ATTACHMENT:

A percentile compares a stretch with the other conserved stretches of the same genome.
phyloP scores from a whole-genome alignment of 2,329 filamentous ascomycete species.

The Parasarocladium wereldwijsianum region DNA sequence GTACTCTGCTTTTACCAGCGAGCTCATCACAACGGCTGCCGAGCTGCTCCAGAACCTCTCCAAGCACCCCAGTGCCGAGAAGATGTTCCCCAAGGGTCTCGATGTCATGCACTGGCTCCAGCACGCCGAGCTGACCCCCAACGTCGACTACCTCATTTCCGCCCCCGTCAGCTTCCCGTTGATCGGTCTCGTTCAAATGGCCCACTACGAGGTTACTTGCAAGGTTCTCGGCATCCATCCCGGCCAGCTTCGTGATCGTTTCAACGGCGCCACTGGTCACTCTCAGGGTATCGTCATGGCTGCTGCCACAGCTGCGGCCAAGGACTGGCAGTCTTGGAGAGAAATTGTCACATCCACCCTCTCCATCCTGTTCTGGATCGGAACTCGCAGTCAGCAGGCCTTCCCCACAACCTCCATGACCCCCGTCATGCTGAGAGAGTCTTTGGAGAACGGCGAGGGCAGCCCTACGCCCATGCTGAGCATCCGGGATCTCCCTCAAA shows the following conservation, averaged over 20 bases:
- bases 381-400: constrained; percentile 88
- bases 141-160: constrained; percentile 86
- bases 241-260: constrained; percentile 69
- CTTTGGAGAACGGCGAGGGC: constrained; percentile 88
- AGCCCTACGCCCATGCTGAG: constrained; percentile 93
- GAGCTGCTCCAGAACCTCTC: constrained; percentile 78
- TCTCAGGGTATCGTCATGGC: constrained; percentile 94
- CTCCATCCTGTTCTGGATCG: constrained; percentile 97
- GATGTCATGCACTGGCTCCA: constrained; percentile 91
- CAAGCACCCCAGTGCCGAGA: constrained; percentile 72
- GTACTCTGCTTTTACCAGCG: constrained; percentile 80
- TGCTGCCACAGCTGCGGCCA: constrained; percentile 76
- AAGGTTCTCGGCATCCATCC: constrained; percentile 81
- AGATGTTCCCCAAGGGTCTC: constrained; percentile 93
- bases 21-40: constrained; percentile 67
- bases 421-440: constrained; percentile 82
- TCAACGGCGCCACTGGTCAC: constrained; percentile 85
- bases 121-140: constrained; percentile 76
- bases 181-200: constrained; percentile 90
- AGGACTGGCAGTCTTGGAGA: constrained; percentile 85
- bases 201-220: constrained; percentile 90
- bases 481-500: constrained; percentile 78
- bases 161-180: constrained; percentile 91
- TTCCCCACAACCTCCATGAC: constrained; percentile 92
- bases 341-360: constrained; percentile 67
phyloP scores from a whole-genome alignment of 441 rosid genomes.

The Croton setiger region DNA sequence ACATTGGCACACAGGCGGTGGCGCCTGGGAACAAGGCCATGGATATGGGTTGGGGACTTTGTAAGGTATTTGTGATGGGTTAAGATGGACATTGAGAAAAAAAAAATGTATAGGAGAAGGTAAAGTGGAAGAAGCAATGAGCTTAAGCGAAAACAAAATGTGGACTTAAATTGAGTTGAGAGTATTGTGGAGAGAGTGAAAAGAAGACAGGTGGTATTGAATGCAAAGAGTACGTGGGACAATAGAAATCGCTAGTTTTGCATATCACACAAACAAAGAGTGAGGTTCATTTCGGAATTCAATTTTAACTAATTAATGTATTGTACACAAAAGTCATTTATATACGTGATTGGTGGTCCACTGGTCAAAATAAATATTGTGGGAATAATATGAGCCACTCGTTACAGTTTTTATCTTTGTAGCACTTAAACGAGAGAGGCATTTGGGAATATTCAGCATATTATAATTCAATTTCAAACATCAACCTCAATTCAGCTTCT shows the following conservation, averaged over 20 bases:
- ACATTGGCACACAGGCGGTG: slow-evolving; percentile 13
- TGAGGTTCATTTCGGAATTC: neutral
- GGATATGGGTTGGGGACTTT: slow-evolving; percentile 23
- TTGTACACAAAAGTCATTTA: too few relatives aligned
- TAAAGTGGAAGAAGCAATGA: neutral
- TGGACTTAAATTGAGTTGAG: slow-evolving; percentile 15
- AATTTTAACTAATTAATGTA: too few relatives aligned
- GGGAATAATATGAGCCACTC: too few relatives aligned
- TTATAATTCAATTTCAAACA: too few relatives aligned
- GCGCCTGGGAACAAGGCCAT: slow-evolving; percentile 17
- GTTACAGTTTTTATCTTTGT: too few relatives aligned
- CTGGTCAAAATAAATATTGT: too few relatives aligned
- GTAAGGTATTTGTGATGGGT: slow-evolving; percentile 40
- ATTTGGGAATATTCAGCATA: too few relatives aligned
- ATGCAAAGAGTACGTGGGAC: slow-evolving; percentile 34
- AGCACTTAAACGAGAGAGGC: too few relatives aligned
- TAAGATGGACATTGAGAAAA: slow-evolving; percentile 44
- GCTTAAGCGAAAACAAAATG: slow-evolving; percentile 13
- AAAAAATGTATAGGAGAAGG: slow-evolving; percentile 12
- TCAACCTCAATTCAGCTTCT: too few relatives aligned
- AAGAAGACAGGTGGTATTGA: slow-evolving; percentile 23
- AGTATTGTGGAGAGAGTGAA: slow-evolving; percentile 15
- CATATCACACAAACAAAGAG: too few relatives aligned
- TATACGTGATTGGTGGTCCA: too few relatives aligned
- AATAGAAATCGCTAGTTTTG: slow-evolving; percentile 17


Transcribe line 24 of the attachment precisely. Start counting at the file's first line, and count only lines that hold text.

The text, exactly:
- bases 201-220: constrained; percentile 90